This was my diet from birth to about age 17. To be fair, my mom made me eat other foods too. It’s just that I didn’t like them. Sometimes she would make me sit at the table alone after dinner was over until I choked the vegetables down. Corn was the worst. By my early teens I started cooking for myself. I was done with her nonsense. By high school I started experimenting with other foods and ways of eating, but I hung on to Diet Coke until just three years ago.
Over the years, I have played around with various eating styles. Most for weight loss but some purely to improve my physical and mental well-being. Here’s a brief synopsis:
- 1985: At age 17, I declared I was a vegetarian even though I continued to eat fish for years. So I may not have been a vegetarian, but I thought I was. This was the first step that significantly changed my relationship with food and people.
- 1987: Senior year in high school, I began starving myself after I wrote my term paper on the eating disorder, Anorexia Nervosa. I did not say all my experiments were healthy, but I was fascinated by this disorder. My lunch hour would consist of cigarettes and a diet coke, and an after school snack of M&Ms before I went to tennis practice. Luckily, this experiment only lasted a few months.
- 1990-1991: Later in college when I moved off campus and was no longer eating in the dorm cafeteria, I experimented with eating more whole foods like whole wheat pasta but it just didn’t stick.
- 1989- 1991: Speaking of college, and let’s pretend I didn’t start drinking until I was of legal age, I spent many nights drinking my way through school. (Go Hoosiers!) To put it bluntly, college was more of a social experience for me then academic. My love of alcohol continued through my twenties where I spent many Sundays recovering from my Saturday night outings with friends. One day I realized how much time I was wasting every Sunday on the couch, but it wasn’t until I decided to quit smoking that I also had to quit drinking so much. To me, beer and cigarettes went hand-in-hand. Nowadays and many years later, I indulge in a glass of wine occasionally. Much improved plus I have my Sundays back.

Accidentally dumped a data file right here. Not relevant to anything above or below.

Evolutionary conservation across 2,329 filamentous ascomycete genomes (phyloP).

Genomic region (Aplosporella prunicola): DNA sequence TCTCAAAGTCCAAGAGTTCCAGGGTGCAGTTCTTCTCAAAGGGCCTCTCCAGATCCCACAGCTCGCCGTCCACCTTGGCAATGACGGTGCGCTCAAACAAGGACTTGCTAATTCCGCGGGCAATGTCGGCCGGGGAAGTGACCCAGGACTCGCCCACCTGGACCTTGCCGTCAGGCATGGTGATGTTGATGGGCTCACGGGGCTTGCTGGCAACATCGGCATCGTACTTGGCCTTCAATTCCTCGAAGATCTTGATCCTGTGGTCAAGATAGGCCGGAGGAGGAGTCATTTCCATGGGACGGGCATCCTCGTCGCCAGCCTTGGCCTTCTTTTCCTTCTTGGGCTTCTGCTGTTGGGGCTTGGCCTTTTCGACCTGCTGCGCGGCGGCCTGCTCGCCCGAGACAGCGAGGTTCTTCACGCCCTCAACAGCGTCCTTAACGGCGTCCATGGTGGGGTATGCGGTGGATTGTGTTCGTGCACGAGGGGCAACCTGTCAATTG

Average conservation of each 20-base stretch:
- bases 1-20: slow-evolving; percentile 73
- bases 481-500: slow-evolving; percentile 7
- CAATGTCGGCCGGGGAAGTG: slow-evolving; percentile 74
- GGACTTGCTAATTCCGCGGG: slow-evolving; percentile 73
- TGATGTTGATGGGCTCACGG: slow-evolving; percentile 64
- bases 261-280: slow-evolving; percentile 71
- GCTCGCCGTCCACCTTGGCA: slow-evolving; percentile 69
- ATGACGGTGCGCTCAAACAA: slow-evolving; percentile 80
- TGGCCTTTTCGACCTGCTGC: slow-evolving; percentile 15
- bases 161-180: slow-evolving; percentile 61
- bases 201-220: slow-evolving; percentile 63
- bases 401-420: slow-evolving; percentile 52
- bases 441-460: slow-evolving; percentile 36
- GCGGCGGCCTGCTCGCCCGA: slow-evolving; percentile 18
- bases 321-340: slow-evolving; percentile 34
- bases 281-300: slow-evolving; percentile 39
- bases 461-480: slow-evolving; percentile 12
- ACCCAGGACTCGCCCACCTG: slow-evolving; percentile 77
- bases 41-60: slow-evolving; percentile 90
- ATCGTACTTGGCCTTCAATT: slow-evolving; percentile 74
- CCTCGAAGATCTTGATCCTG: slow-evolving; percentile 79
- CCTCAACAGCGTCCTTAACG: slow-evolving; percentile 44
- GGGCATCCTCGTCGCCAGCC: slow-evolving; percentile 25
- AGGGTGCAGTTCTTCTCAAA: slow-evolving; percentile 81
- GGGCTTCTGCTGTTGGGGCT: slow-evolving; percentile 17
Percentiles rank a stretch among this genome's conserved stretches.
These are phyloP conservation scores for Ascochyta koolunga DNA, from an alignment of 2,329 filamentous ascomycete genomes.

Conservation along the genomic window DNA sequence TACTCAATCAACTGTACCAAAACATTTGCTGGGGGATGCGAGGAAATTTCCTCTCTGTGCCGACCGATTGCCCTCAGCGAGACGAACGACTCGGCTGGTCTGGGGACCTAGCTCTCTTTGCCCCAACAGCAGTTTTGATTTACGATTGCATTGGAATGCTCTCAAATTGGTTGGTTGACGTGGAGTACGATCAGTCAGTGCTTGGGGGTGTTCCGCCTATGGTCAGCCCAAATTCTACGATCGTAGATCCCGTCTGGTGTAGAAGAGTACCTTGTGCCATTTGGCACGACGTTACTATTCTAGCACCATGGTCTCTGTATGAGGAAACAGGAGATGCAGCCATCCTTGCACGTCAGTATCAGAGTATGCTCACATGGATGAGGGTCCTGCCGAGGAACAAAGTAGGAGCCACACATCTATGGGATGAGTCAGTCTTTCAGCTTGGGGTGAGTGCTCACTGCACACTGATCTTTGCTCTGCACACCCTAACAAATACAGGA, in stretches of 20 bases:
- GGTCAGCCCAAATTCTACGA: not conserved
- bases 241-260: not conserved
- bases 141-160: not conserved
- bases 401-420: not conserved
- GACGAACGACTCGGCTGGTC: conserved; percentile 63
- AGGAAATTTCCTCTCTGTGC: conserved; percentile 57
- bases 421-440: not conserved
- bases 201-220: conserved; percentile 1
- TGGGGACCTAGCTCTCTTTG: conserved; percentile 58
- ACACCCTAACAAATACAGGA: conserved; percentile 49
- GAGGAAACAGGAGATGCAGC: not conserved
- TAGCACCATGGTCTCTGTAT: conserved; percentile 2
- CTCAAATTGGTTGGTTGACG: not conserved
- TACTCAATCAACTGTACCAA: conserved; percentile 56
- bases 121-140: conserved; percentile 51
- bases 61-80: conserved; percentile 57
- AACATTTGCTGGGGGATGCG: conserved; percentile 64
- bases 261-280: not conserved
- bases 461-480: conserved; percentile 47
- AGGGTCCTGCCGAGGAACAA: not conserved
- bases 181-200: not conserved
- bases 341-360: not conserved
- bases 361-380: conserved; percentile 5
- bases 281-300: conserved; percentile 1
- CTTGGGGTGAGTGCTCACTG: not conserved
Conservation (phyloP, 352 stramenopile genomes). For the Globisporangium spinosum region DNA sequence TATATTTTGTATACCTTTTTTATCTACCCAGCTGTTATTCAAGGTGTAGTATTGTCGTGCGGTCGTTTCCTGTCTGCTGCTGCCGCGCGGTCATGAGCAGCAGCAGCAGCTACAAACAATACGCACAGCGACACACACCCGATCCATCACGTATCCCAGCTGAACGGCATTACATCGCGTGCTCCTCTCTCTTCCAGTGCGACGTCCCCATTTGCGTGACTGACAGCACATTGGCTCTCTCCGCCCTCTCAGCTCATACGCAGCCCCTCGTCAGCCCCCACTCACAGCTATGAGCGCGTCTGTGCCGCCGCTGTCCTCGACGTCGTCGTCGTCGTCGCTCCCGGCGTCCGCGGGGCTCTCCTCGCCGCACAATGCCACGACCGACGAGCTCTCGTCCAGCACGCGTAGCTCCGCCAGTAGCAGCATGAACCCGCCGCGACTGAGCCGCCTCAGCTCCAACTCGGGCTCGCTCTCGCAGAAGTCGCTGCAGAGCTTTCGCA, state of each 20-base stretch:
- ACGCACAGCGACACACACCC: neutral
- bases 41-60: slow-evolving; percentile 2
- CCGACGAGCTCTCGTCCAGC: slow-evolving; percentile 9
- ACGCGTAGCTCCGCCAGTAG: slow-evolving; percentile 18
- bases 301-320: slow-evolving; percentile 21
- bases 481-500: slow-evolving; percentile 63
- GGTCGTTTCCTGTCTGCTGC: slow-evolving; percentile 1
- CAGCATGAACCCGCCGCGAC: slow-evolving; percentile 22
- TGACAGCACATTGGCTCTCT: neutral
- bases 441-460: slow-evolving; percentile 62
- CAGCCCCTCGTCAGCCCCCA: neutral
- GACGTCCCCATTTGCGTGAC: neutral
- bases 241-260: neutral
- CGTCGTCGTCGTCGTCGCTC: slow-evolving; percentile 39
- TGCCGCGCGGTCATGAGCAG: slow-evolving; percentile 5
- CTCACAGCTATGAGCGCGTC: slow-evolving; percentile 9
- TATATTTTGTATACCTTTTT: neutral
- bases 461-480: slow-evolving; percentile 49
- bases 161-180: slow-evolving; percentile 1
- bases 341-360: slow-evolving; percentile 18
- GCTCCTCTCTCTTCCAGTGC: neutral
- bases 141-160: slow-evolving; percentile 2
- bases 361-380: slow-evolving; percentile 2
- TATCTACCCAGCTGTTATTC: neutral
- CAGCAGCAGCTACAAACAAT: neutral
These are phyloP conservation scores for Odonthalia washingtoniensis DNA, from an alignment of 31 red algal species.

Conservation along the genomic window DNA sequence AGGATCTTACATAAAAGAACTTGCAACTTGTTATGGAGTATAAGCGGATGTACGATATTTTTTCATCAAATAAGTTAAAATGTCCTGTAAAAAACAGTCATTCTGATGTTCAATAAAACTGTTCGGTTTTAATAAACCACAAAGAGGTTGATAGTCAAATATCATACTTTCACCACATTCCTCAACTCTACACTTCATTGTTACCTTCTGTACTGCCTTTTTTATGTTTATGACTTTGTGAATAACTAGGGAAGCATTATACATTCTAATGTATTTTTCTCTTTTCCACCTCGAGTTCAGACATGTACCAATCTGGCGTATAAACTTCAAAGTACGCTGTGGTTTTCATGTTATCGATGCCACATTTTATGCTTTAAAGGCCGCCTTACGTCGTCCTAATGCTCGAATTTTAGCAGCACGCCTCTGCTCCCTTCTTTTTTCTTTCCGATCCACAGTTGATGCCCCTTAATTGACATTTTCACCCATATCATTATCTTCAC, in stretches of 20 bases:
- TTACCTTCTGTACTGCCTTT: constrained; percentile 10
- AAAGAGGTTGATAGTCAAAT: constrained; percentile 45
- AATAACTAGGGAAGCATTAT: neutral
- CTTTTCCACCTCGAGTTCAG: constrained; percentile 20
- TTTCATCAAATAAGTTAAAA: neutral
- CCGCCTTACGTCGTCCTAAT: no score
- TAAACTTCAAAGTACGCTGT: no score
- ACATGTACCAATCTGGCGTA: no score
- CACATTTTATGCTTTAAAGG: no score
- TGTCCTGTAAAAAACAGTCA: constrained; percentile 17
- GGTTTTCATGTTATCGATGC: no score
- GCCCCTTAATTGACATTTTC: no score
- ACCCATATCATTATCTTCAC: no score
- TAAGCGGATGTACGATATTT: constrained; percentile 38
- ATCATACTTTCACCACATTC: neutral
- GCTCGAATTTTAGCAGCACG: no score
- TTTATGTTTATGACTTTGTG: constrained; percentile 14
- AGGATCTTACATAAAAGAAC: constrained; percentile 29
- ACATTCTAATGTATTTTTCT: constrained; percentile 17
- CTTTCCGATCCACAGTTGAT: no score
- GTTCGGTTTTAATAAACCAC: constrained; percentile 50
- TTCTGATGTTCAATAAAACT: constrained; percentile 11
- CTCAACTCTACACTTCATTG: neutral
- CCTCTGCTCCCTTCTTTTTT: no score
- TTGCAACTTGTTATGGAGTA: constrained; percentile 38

- 2000: For reasons far to complicated to explain here today, I went back to eating meat. My Dad was so happy. Although I wish I hadn’t eaten the animals I did during this time, I also believe it was this step back that has made me the committed vegan I am today.
- 2002: As a full grown adult well over 30, I gained five pounds on Atkins. This was before I went vegan and during the three year hiatus from being vegetarian. Maybe the worst diet ever. At least my most unsuccessful.
At this point you might be scratching your head and wondering why the obsession with food? Note to all adults: Watch what you say to children. I remember two experiences, which lasted only a matter of seconds, that stung for years.
1. My childhood physician once said I needed to lose five pounds as he leaned back in his chair with his big belly hanging over his belt. “Excuse me, Sir, I think YOU do to.” I was never a skinny kid like many of my friends, but I wouldn’t say I was chubby either. And yet, this one statement has stayed with me for over 30 years. I think I’ve been trying to lose five pounds ever since.